Global law firm Reed Smith has rolled out a partnership with no-code company BRYTER. Artificial Lawyer spoke to the firm’s Adam Curphey about how initial pilot projects for a client have now led to a broader programme.
Curphey, (pictured above), who is a Senior Manager for Innovation Engagement, explained that it all started with a project to help a client’s procurement team handle GDPR issues.
The challenge was that the inhouse legal team didn’t always want to have to deal with data privacy compliance checking every time the procurement team at the large US company needed input. Nor did they want the procurement team to skip that compliance step. So…what could Reed Smith do to help?
The answer came in the shape of BRYTER’s no-code decision automation platform, legal advice from Reed Smith’s lawyers, and with the mission needs set out by the client. In the centre of that mix were Curphey and team.
‘Effectively this was a test case. The client needed to allow procurement to answer a series of questions [by itself] and be able to flag up only those issues that needed a response from the legal team,’ he explained.
They built a tool to meet this need and the project worked well. Then they were asked to do the same for the CCPA, the Californian data privacy rules. Again they used BRYTER and legal input from Reed Smith to meet the need, and built a no-code tool that took a lot of pressure off the client’s inhouse team.
As Curphey explained, the client’s legal playbook for how to handle such compliance issues was vast, running into dozens of pages. But, Reed Smith’s lawyers managed to boil this down to a handful of key questions and logical steps that were then built into a tool using the BRYTER platform.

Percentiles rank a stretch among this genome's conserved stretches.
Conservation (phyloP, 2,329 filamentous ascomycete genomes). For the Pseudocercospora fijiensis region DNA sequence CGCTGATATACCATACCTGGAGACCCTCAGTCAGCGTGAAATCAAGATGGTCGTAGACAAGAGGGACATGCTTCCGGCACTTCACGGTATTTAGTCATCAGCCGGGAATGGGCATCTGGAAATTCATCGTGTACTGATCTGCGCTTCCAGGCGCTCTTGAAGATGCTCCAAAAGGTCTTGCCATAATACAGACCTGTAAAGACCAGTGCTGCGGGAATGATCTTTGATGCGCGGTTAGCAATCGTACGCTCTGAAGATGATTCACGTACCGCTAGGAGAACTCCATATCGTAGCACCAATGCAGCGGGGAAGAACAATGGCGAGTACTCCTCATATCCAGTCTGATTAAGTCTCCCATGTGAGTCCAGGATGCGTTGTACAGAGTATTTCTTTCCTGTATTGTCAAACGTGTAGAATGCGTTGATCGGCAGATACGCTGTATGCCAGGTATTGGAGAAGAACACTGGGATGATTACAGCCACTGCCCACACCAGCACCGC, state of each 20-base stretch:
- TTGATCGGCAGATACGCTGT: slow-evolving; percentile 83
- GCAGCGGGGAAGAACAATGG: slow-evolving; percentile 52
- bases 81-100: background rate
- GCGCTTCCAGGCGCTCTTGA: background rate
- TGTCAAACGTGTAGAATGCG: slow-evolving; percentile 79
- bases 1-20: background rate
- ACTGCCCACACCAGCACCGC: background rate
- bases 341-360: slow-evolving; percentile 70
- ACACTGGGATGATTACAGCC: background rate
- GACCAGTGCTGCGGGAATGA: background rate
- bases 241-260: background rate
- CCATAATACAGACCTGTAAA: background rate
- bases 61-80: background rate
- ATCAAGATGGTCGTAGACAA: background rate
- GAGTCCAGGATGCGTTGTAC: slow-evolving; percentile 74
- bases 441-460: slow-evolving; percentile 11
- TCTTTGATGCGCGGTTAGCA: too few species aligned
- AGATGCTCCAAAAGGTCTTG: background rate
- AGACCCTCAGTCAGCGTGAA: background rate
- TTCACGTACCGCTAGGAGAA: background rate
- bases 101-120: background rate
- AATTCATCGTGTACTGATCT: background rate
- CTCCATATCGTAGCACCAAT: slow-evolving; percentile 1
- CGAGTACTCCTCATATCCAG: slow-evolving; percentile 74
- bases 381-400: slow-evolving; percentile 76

The second application also worked. At that point the firm decided to expand its use of the no-code platform. It had passed its test. And this success was no doubt a relief for Curphey, who as he explained, really needed a system ‘that just worked’. After all, if you’re leading an innovation project inside a law firm, the project ending because the client didn’t like the result is clearly something you really don’t want to happen.
‘We knew we were onto a winner, but we had to prove it before it was rolled out,’ Curphey noted.
‘Now we are marketing BRYTER internally for new cases across the firm,’ he added.
Curphey, who previously taught at the BPP Law School in London, also said that a key part of innovation is about ‘thinking differently’ and no-code tools help a lot with that.
‘The lawyers get used to thinking in terms of a process and computation,’ he added.
The firm is also making use of the platform with students from Queen Mary University and Exeter University who are on placement. This gives them an early insight into the application of legal tech and as Curphey explained ‘helps with the training and education piece’.
All well and good, but what’s next? Curphey explained that aside from encouraging people across the firm to develop no-code applications, they are also looking at how they can integrate BRYTER into their client extranet.
‘We could then have a one-stop-shop for the clients. We already have a financial dashboard for the clients there, (which shows information on matter billing), but we could also add in BRYTER,’ he noted.
Clients could then work directly with the no-code software, all within Reed Smith.
‘Integration is important. Clients don’t want 15 different log-ins to use applications, or to have lots of different environments that look very different,’ he added.
In conclusion, Curphey said: ‘This is about providing a service to the clients, it’s all about inhouse teams having to do more with less, and it’s about making processes more efficient.’
Plus, he added, a key factor here is that the client knows that the legal content in any of the no-code applications they have built has been provided by lawyers at Reed Smith.
‘We now have a pipeline of people thinking about projects. So, all of that ground work was so important,’ Curphey concluded.
Moral of the story: identify a clear client need, test with a small project, bring in legal expertise to ensure you’ve got it right and have quality assurance, rinse and repeat to get buy-in, then roll out more widely.
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